1. The first point to underline here is that there is no socialist honey-pot at the end of the capitalist road. In fact, there is nothing after capitalism for it is the end of the road.
  2. That means pretty much that we need to get off the bus now. The road to “elsewhere” – to the land of equity and justice – can only be reached once we get off this highway to nowhere, on to the alleys and pathways that lead to other possibilities.
  3. In terms of employment and livelihoods, we need to start with the revaluation of our values suggested earlier: a dispossessed worker, living at the edge of the precipice is not by any stretch a higher and more evolved being in comparison to the small property owning peasant or adivasi who fights of his/her collective autonomy.
  4. Once we accept (3), we can begin to see the other possibilities than the two forms of state and bourgeois property that we have so far understood as the most evolved – and therefore only legitimate- forms (which naturally implies that all others must be expropriated and made into proletarians).
  5. Where we do have to think of employment, we need to move outside the logic of private corporations and plan for green jobs. This alone will delink the question of jobs from the caprices of Capital and bring the climate question in centrally. We can seriously learn from the steps being contemplated in the United States of American and the debates the idea of the Green New Deal has initiated. As Amanda Novello and Greg Carlock observe: “The movement toward a Green New Deal policy platform1 has become the predominant idea for addressing climate change. It would involve a massive government investment in equitable decarbonization, which would create millions of “green jobs.” The impact would be this large not only because greening the economy will be labor intensive across all sectors, but also because a green jobs guarantee would be required in order to ensure that all workers would be supported throughout this green transition.” A labour intensive transition to a greener economy stands quite deliberately in opposition to the AI-dominated fantasies of a technologically driven world.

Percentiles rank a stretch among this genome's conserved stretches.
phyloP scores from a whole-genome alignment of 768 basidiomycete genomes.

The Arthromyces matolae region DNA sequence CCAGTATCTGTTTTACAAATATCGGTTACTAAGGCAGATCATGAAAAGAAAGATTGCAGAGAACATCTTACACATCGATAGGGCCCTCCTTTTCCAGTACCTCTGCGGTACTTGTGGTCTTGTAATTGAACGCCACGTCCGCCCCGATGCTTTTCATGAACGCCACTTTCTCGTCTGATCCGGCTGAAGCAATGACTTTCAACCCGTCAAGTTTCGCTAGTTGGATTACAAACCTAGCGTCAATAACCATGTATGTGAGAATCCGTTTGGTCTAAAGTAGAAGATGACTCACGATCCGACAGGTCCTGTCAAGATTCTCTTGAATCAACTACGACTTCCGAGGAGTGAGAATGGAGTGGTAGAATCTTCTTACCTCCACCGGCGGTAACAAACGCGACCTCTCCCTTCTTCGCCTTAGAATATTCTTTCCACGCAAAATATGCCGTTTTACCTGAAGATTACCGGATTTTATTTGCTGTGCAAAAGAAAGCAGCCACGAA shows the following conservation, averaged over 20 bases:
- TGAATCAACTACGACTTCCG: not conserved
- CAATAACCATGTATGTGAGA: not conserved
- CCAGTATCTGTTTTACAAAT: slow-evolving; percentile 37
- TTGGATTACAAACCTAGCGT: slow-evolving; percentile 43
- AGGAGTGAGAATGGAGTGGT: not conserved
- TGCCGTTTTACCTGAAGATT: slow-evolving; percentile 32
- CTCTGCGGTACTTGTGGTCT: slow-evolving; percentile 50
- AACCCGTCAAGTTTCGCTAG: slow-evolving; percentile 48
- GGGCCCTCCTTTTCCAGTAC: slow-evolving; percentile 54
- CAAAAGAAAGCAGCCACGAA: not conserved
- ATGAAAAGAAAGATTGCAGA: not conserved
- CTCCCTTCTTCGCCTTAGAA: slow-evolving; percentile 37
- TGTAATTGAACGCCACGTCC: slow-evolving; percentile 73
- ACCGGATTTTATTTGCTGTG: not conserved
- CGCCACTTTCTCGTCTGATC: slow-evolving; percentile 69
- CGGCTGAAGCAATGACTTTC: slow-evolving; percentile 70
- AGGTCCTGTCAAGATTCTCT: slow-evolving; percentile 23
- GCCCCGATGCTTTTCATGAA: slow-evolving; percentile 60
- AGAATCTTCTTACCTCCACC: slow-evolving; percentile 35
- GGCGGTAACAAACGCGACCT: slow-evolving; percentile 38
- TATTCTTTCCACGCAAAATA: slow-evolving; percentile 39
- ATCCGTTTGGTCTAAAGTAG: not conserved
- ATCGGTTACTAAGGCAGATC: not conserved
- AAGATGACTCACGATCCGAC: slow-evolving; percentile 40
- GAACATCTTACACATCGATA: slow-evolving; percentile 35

6. Other like Helen Hester and Nick Srnicek, cited above have argued forcefully that while the rise of AI and high degrees of automation have led to massive disappearance of jobs, certain kinds of jobs are simply resistant to that kind of automation. These are mostly jobs related to care giving and the most important among the care economy is the health sector, for instance. In the post-pandemic context, the health care sector is likely to expand significantly in future. Once can think of many other such instances that will always require human beings to perform the work.

To conclude then, we need to not only think of these issues on an urgent basis, it in fact important to underline here that they need to become the concerns that will have to be addressed by different political formations in the states as well as those aspiring to provide an alternative in the next parliament elections.